“Oh great ... f*@$ing faggots,” Joseph Menard Jr. allegedly said in disgust as a group of four openly gay Lafayette men took their seats inside the Grand Theater for a Sunday matinee of the new Barbra Streisand film.
Despite having his wife and child seated next to him, Menard refused to stop, says Walt Jamison, one of the four men targeted during the altercation.
Jamison tells The IND that within minutes the situation evolved from being just a verbal altercation incited by an extreme homophobe to a physical assault against two men because of their sexuality.
After throwing an open-handed sucker-punch to the back of Jamison's partner's head, Menard then took a swing at Jamison, but only grazed his face, causing his glasses to fly off and land on the bottom level of the stadium-seated theater.
Though almost identical to Jamison’s retelling of the incident, here’s how the arrest affidavit filed by Lafayette Police details the situation:
[Menard] was involved in a verbal altercation in the Grand Theater with subjects regarding their sexual preference. Confrontation became physical at which time [Menard] slapped one of the subjects in the back of the head and pushed the other male in the face with an open hand, causing his glasses to fall off of his face.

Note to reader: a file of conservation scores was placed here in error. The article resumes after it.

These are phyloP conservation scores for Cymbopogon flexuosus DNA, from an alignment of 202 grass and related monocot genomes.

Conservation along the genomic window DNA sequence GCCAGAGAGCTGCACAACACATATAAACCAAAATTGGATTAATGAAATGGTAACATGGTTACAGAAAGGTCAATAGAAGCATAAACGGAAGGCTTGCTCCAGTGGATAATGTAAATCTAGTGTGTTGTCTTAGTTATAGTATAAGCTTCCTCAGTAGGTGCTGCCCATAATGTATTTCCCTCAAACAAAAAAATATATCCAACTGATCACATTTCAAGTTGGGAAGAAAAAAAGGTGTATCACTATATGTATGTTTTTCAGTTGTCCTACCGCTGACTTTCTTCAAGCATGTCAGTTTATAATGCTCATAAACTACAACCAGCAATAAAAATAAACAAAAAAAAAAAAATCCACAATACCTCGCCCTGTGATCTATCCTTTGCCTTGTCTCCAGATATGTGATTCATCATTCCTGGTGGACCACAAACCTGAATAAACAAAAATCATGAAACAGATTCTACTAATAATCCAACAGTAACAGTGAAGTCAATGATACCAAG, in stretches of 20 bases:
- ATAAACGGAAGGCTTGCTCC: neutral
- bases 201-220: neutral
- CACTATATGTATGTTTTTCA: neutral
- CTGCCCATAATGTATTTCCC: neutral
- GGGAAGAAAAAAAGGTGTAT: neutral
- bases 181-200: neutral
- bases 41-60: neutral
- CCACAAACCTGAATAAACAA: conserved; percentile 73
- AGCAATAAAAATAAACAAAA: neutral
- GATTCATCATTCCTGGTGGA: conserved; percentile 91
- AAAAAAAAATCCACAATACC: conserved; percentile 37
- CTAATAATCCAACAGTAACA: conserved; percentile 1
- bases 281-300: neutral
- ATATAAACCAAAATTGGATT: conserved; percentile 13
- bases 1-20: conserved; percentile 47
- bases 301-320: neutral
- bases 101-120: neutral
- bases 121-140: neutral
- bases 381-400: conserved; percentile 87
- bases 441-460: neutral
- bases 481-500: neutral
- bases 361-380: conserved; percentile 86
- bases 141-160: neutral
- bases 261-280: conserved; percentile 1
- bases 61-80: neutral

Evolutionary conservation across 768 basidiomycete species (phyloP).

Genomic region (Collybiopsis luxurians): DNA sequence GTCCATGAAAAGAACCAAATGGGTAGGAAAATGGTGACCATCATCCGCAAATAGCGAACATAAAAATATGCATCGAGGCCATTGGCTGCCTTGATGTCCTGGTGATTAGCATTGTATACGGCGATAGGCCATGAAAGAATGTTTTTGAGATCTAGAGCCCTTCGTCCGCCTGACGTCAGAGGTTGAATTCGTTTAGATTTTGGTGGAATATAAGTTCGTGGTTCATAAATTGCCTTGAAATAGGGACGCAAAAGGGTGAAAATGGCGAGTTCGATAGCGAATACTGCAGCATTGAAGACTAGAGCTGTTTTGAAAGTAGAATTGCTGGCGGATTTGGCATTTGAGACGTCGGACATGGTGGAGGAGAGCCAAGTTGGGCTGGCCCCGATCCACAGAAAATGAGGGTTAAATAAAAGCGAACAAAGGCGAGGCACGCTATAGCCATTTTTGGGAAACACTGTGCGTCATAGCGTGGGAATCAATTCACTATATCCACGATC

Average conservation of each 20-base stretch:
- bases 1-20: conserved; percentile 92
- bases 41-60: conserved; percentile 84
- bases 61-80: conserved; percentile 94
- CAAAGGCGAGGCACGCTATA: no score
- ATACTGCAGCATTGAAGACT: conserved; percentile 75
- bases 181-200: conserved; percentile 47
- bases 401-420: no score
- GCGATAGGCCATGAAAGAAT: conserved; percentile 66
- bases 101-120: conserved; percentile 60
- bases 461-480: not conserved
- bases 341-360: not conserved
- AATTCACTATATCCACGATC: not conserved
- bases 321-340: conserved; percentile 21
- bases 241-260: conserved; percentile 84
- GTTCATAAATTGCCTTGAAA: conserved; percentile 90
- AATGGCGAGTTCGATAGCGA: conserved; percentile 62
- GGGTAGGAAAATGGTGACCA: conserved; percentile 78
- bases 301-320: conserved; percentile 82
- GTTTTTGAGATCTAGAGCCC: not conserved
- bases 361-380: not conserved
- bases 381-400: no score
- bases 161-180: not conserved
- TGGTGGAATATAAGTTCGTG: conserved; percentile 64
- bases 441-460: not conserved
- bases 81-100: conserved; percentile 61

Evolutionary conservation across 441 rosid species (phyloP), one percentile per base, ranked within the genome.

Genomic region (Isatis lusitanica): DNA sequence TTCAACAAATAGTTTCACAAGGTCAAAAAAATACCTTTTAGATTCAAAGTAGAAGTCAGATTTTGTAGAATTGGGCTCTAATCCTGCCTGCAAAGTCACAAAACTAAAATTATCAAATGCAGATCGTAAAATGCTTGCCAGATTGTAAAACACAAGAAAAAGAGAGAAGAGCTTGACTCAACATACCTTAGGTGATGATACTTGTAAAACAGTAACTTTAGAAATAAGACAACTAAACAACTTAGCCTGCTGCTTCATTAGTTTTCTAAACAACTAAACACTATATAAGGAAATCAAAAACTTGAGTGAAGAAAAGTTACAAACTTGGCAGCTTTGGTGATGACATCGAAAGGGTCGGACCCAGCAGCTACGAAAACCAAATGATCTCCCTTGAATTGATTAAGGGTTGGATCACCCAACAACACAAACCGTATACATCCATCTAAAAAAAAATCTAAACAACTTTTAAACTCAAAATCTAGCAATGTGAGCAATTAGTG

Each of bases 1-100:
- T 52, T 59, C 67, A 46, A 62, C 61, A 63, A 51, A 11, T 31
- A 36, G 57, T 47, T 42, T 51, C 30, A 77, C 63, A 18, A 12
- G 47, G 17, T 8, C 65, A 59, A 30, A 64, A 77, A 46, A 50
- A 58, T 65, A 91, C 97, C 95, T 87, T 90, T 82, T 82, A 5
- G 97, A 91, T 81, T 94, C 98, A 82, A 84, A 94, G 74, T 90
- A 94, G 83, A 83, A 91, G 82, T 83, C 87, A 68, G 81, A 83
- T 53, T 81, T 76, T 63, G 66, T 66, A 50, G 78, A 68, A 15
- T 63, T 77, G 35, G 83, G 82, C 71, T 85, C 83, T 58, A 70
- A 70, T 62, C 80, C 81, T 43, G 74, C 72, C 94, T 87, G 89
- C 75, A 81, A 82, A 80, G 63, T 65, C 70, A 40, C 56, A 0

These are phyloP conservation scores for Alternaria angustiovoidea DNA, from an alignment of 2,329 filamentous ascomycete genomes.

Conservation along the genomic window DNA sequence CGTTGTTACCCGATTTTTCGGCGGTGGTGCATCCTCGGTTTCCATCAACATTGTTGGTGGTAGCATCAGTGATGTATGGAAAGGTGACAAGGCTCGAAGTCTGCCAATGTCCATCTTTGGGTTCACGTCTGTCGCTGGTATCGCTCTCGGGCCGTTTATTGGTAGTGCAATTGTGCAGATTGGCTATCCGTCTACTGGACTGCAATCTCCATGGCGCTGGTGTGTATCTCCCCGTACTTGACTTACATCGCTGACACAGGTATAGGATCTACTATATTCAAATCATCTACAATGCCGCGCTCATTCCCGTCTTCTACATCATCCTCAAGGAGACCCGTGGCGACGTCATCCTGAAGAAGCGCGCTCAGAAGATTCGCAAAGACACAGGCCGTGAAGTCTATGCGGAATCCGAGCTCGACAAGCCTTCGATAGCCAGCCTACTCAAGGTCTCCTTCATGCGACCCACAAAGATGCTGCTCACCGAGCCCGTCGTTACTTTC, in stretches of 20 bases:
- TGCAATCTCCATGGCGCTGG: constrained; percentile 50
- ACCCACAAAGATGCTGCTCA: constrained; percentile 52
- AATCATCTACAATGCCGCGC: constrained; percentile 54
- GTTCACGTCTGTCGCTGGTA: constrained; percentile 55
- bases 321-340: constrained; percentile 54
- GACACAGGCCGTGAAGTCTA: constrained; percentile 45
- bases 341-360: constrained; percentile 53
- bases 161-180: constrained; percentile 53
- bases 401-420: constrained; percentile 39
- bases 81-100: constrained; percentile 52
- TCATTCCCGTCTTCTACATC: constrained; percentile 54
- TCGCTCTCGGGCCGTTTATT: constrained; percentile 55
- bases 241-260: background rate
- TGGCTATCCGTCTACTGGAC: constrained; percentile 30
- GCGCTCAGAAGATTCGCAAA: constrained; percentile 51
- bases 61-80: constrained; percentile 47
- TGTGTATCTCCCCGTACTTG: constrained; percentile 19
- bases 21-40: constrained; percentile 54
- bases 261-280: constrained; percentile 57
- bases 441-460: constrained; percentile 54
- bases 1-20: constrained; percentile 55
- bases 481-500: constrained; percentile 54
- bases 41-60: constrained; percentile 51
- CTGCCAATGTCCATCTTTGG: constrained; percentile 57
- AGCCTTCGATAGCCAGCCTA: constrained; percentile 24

Menard, with his wife and child in tow, attempted to flee the scene, and even made it to their family vehicle, but were stopped short while still in the movie theater parking lot.
According to Jamison’s side of the story, as well as the arrest affidavit filed by Lafayette Police officer Shannon Brasseaux, it seems Menard’s actions inside the theater would constitute what state law deems a hate crime.
But that was not the case, and though Menard was booked, it was only for two counts of simple battery.
|Joseph Menard Jr.|
The reason, Lafayette Police spokesman Cpl. Paul Mouton tells The IND, is because Menard’s actions did not fully meet all the criteria required by state law to be deemed a hate crime.
“The arrest affidavit does insinuate that it meets all the requirements,” says Mouton. “But the media doesn’t have the full report. I’ve read the entire report, and no, it doesn’t meet all the requirements. We can’t release that report because this is still an ongoing investigation.”
Mouton says that based on the full report of Sunday’s assault, the one not available for public viewing, officer Brasseaux did his due diligence in not charging Menard with a hate crime.
“An officer can only charge based on the facts, and without eye witnessing the incident, he has to deal with a victim that may say one thing and a suspect saying something else,” says Mouton. “And based on the statements the officer received, he felt all the elements didn’t match up to charge (Menard) with a hate crime. Now, this may get to the prosecutors and they may increase the charges.”
Click here to read how Louisiana law defines what is and isn't a crime of hate.
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